How long does it take to finish a 527-page book? No more than a week, in my experience, if the book is as fascinating as Eric Beinhocker‘s “The Origin of Wealth“. By now, you probably already suspect that the classical economics you’ve learned in school is wrong – or, if not “wrong”, a pretty poor description of reality. So, what does a more useful economic science look like? Here’s a few clues:
- You’ve read about emergent properties of complex systems ever since “Gödel, Escher, Bach” by Hofstadter.
- You know that a system doesn’t even need to be complex in order to produce unpredictable outcomes, for example if you’ve ever played the Beer Game, which was a big deal in System Dynamics training back in my McKinsey days.
- You’ve followed the progress in the field of behavioral economics and you’ve enjoyed a few laughs with “Freakonomics” by Levitt and Dubner.
- You may have heard about Epstein and Axtell’s Sugarscape model, where even agents modeled with very simple rules for metabolizing commodities and trading them with each other results in simulated economic landscapes in which the degree of inequality is strikingly similar to the one we witness in human societies.
- You’ve heard some of the debate around Matthew Miller’s “The Two Percent Solution“, who writes “Suppose I told you that for just two cents on the national dollar we could have a country where everyone had health insurance, every full-time worker earned a living wage, every poor child had a great teacher in a fixed-up school, and politicians spent their time with average Americans because they no longer had to grovel to wealthy donors? Suppose I also said we’d largely be using ‘conservative’ means (like tax subsidies and vouchers) to reach these seemingly ‘liberal’ goals–and that when we were done, government would be smaller than it was when Ronald Reagan was president?”
- You’ve enjoyed the descriptions of “open-source” companies in LaBarre and Taylor’s “Mavericks at Work“.
- When the mess of your desk has gotten out of control, you’ve invoked the Second law of thermodynamics.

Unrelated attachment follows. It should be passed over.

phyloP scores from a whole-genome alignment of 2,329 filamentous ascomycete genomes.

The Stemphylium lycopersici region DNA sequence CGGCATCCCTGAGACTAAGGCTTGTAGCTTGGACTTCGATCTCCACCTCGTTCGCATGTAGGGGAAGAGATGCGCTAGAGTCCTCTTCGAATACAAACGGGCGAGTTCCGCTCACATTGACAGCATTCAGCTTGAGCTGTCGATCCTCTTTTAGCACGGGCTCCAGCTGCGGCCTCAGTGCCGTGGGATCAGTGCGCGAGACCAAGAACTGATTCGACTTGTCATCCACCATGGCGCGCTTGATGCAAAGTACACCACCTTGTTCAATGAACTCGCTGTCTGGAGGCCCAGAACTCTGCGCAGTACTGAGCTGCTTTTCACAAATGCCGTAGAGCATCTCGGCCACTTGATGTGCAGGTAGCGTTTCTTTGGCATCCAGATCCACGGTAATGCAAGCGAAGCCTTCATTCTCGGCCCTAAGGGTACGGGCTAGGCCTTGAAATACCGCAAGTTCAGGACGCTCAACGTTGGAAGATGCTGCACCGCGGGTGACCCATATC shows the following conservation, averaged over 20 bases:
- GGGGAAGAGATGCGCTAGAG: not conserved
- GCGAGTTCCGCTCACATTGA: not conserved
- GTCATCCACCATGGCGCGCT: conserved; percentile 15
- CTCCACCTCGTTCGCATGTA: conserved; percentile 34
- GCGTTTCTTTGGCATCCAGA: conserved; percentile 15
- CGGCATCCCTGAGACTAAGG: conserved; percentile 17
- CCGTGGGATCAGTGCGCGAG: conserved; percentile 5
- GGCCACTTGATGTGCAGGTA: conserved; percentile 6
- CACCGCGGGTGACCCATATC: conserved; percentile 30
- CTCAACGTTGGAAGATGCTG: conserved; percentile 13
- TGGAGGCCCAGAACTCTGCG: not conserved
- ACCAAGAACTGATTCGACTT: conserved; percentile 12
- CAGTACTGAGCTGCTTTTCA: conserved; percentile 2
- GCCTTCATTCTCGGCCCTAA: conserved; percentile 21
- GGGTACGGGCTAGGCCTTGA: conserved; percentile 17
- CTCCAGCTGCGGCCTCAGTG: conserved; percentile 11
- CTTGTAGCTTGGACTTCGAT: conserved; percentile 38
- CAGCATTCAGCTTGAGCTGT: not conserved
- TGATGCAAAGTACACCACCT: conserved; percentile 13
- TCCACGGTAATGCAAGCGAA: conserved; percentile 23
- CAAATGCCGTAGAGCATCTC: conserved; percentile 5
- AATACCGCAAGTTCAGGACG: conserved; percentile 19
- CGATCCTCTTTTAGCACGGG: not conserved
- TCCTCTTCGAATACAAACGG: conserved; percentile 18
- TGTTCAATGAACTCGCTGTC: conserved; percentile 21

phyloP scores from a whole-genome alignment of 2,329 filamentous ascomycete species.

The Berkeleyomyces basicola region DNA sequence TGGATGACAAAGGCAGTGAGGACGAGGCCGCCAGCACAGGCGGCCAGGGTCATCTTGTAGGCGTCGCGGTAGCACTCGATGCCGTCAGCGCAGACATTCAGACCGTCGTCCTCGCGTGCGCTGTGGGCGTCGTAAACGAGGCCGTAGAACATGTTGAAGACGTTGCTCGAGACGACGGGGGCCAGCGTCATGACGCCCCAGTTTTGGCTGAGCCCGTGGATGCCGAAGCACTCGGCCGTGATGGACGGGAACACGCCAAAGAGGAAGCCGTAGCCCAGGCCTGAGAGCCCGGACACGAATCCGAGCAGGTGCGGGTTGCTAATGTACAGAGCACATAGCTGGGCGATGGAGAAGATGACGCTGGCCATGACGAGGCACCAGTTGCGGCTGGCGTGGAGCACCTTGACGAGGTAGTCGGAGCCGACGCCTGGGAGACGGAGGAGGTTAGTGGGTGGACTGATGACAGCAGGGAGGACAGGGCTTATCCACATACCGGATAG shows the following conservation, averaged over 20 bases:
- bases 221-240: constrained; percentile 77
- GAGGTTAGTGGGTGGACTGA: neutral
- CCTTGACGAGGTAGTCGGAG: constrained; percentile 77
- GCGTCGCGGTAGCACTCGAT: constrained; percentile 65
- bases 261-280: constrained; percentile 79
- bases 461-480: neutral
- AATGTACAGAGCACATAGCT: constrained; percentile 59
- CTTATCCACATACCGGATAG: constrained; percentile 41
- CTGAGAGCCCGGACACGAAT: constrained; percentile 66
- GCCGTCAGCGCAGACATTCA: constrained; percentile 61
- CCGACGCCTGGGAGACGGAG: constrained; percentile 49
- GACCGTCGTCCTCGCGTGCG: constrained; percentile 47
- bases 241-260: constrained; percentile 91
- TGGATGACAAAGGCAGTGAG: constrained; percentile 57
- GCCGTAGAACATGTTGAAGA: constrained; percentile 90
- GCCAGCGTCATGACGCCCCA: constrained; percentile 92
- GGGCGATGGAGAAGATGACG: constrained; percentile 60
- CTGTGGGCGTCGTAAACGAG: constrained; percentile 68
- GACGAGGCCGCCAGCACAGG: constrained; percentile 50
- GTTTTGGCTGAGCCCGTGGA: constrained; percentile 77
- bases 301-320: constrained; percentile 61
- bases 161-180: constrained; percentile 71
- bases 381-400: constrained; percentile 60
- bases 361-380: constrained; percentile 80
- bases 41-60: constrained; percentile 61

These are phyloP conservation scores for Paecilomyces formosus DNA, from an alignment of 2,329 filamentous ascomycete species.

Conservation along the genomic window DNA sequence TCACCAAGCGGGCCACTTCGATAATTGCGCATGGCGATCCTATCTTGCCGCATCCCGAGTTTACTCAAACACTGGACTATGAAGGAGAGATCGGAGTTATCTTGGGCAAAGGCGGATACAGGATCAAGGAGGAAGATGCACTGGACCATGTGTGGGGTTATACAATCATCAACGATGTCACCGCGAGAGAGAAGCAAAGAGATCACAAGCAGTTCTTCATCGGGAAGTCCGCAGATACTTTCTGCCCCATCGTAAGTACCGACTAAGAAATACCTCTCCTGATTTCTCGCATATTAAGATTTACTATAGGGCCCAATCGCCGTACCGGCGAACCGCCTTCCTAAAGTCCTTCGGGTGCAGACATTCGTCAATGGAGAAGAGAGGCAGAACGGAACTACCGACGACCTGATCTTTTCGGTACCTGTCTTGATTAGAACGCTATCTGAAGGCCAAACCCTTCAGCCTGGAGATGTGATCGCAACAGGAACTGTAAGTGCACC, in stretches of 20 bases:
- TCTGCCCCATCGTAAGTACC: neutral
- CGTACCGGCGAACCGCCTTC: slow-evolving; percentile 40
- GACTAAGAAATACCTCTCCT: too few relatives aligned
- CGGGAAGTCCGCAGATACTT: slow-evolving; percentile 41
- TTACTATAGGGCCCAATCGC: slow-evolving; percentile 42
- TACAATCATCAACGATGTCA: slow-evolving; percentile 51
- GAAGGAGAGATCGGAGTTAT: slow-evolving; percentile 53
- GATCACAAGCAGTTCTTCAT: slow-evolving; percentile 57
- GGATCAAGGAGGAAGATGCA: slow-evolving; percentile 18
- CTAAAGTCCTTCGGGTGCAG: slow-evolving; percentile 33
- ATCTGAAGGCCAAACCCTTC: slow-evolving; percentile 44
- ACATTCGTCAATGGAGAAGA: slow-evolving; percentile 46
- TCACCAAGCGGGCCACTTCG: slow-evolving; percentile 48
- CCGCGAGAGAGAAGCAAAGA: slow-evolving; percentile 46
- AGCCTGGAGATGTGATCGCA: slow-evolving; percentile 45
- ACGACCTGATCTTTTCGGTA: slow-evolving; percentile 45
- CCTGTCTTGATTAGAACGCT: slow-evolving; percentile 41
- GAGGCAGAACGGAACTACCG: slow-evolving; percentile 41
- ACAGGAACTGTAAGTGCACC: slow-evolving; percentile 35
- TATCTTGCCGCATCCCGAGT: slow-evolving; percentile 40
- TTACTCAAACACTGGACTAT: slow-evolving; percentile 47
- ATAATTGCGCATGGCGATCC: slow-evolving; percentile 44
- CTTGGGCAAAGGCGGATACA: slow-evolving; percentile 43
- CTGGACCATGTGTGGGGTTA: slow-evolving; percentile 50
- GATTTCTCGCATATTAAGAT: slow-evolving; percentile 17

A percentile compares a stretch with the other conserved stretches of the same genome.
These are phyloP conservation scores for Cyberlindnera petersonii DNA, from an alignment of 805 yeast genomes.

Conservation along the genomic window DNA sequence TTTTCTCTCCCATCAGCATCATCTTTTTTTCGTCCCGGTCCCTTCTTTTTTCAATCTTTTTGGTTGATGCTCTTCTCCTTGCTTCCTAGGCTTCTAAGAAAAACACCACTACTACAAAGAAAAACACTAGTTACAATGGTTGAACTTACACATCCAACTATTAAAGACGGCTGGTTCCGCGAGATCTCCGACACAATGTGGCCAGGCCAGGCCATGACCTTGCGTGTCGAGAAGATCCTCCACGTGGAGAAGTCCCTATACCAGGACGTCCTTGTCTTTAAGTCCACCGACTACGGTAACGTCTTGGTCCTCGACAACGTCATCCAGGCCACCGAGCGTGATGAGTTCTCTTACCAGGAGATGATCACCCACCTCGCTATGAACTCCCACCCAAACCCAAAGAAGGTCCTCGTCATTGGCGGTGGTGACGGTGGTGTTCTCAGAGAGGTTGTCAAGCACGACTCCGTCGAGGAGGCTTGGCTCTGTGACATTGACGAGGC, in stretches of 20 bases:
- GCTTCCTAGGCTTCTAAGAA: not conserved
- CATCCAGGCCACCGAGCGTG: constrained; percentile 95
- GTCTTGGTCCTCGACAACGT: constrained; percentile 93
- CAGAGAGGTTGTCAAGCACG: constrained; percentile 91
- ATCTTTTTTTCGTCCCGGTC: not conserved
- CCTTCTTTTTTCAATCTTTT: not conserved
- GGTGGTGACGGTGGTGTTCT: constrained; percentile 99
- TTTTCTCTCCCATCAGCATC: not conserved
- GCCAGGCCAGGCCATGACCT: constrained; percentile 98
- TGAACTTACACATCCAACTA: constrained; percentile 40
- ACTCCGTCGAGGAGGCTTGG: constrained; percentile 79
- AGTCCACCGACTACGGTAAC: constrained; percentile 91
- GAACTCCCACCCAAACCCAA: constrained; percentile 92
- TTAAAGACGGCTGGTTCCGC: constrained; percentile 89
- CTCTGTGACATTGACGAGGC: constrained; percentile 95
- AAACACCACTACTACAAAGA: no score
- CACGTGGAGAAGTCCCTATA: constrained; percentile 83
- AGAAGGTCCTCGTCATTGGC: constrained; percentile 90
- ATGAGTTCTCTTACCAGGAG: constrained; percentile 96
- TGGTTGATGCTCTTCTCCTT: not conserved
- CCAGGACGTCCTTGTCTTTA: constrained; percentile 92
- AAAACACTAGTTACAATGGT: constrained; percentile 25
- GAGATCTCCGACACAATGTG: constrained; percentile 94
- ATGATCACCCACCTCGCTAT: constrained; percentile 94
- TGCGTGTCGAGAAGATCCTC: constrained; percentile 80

What Beinhocker does, admirably, is put it all together. This is an ambitious book, far-reaching and stopping just short of intellectual sprawl. Overall, it is a great success and a must read for anybody interested in these issues. (Thanks to Simon Darling for blogging about it a few months ago).
A few, admittedly minor, quibbles. Why call the unifying theory Complexity Economics? If you can explain it without a single recourse to calculus in over 500 pages, it’s way less complex to understand than traditional economics. Of course, if the economy is like the weather, sitting in constant disequilibrium, requiring massive computational power to simulate, and defying forecasts, it is complex indeed. But it is complex for reasons that even a child can verify, by playing a simple computer game. I don’t have a proposal right now, but I’d like to suggest that the field needs a better label.
Finally, Beinhocker’s four concluding chapters about the theory’s implications for real life are not as insightful and innovative as the rest of the book. “Strategy” and “Organization” are useful, but don’t tell you anything new if you’ve gone to business school in the last, say, fifteen years. “Finance” is a bit more interesting (so, here’s what was wrong with CAPM!) and “Politics and Policy” makes you wish that, well, you could vote for the guy. But overall, I almost wish he’d finished the book at the end of Part III. Still, one of the best books I’ve read this year.